Sean M Puckett

Portrait and fine-art photographer. Radical programmer. Culture activist. Passionate & opinionated, yet kindly. Mind the froth.

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A recap of episodic things from our list. Netflix unless otherwise noted. 

  • Ted Lasso (Apple) is fantastic. 
  • Madoka Magica, anime. Dark subversion of Magical Girl genre.  Excellent.
  • Sailor Moon Crystal, anime. Fluffy, unintentionally hilarious. Watching it across from Madoka Magica was really something.
  • DS9. We never watched it all before, so we started fresh.
  • My Love. Slow paced, pleasant doc of very old people who love each other. 
  • Way of the Househusband, live-action anime (fansub). Brilliant.
  • Squid Game. Bailed out after one episode. Antiheroes everywhere, glorified gore fest.
  • Headspace Guide to Meditation, short doc episodes. d likes it.
  • Aggretsuko, anime. Starts off goofy, gets deep, but also hilarious.
  • Age of Samurai, live-action doc. It was okay, if gory. Too many white people narrating though.
  • Korean Cold Noodle Rhapsody, food doc. Interesting history but watching people cram wads noodles in their face was not pleasant.
  • Eden, anime. Short futuristic series, lovely visuals. Cute, pleasant.
  • Chef's Table BBQ, food doc. A bit "look at these people" but interesting.
  • Masters of the Universe: Revelation. It isn't She-Ra but it made the man-children angry so worth a watch.
  • High on the Hog, doc about Black influence on American cooking. Highly recommended.
  • Legend of Korra, we tried, we really tried, but the voice acting is just so bad, and the characters act so inconsistently and stupidly.
  • Nadiya Bakes, British baking doc. She's irresistably perky but much of what she bakes we can't eat.
  • Taco Chronicles, food doc (en español). This was wonderful.
  • Black Lightning, superhero. Really well done but didn't stick for us.
  • Lupin (en français), heist. Honestly just watch Volume 1 and imagine they capped it off rather than put in the final twist. Omar Sy is great tho.
  • Luna Nera, fantasy (Italian). Didn't stick either, a bit grating at times.
  • Raja, Rasoi aur Anya Kahaniyan (India), food doc. Season 1 is a wonderful tour of the different regions of India, their cuisines, and how the various ruling classes affected what people eat.
  • School Nurse Files (Korean), fantasy/horror. Didn't stick.
  • Midnight Diner / Tokyo Stories, short stories in Japan. This is pretty good stuff in general, though some episodes are uneven.
  • Umbrella Academy, superhero. We choose to believe that everyone dies at the end of Season 1, and are glad there won't be any more.
  • The Good Place. Oh fuck yes.
  • Stranger Things. This is pretty good!
  • Food Wars, anime. We bailed, it was kinda boring.
  • Street Food, doc. This series is very good.
  • Korean Pork Belly Rhapsody, doc. Two episode series, quite interesting.

Well that's what Netflix said we watched in 2021.

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I really want to see Ted Lasso but really don't want to deal with Apple TV...

My brother swears by Stranger Things and even tried to get the Chipmunks to watch it. It just doesn't hit with me, for some reason.

I remember watching the pilot of DS9 when it very first aired! It (and the series) felt so groundbreaking at the time. Now it seems as clunky as Next Generation to me, though I still like it best of the older stuff, over NG and even Voyager. I've lovedLovedLOVED the new Discovery and can't wait for a new season. LOVE. (And Paramount+ is cheap, which is nice.)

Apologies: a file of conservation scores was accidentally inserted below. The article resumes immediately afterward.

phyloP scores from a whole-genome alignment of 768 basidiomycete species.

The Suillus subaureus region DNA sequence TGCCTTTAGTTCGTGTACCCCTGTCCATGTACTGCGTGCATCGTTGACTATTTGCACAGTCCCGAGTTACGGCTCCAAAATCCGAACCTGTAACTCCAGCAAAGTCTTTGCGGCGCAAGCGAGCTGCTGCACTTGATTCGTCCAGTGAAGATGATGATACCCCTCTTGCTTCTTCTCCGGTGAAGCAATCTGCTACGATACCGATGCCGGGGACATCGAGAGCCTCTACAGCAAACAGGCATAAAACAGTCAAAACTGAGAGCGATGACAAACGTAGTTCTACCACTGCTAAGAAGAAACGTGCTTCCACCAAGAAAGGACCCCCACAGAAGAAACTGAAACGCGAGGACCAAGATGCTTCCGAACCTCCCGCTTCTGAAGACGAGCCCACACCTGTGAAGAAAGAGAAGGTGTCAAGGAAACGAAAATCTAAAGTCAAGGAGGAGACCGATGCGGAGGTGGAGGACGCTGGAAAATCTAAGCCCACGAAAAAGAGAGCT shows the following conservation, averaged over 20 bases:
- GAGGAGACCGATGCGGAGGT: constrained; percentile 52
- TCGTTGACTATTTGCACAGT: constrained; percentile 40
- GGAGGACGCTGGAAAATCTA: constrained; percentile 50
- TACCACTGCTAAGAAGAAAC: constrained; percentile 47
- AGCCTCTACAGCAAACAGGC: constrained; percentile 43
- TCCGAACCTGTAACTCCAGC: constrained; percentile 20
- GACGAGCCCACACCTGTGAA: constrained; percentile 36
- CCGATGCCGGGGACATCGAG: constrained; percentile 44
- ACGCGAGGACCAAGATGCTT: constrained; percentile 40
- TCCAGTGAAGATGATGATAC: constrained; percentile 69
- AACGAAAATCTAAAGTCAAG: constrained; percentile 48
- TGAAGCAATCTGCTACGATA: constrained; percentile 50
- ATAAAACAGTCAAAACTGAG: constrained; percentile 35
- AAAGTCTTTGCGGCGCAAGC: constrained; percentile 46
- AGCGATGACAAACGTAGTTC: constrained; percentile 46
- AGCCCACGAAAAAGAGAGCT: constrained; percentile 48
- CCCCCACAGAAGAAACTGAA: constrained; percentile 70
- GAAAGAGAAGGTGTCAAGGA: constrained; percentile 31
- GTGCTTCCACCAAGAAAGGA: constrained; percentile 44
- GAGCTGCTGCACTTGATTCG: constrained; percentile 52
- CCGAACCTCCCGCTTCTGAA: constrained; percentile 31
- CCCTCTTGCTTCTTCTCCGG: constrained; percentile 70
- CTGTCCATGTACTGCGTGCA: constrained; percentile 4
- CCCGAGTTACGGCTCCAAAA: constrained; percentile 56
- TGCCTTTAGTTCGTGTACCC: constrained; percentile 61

Is there something I'm missing in The Good Place? I mean, I get that it's clever, but I ... I don't know. It just feels like endless sketch comedy but not far enough off the rails to make me laugh? Maybe it's because I have no attachment to a Judeo-Christian moral universe, so subverting that universe also doesn't interest me much? I wish I knew! I feel as though everyone else is enjoying a joke that I just don't get. lol
I couldn't get into The Good Place, either. It felt too.... I dunno, "perky". I had this problem with Kimmy Schmidt, as well.
I repeatedly wanted to nope out of The Good Place. Once you realize how subversive it's being, it starts bringing satisfaction.
DS9 is I think the first of Roddenberry's children to bring makeup (prosthetics), writing, and acting to a consistently high level. The ensemble cast and A/B plot structure of many episodes are challenges not always easily overcome. The costumes are a bit of a wreckage IMO.
Stranger Things has been mostly visually challenging due to the use of strobes, which I cannot watch even with eyes closed.
As for Ted Lasso, it's not a comedy. It is a drama that centers on joy in a 3-season arc, and we as a society don't have stories about joy in our heart.
I’d say if the Good Place doesn’t click for you after a season, then it won’t. But it will. 😁
Enjoy DS9! It feels like the Western of ST series to me. *blows smoke off pistol, tips hat*
My mileage may vary.

Ted Lasso: best viewed from outside the conventions. Have been following people's week by week reactions to Season 2 and looking forward to the next part of the 3-season arc.
Madoka Magica: tolerable, far too reminiscent of the way the dominant in our culture twist people and circumstances to their own ends. Similar to Neon Genesis Evangelion in a way.
Sailor Moon Crystal, Masters of the Universe, Eden: highly enjoyable, easy to pick up and follow, characters using unconventional strengths effectively.
My Love: in a way, a documentary about health care.
Headspace Guide to Meditation and Guide to Sleep: helpful albeit somewhat fluffy and white-buddhist.
Korean Cold Noodle Rhapsody and Pork Belly: quite enjoyable.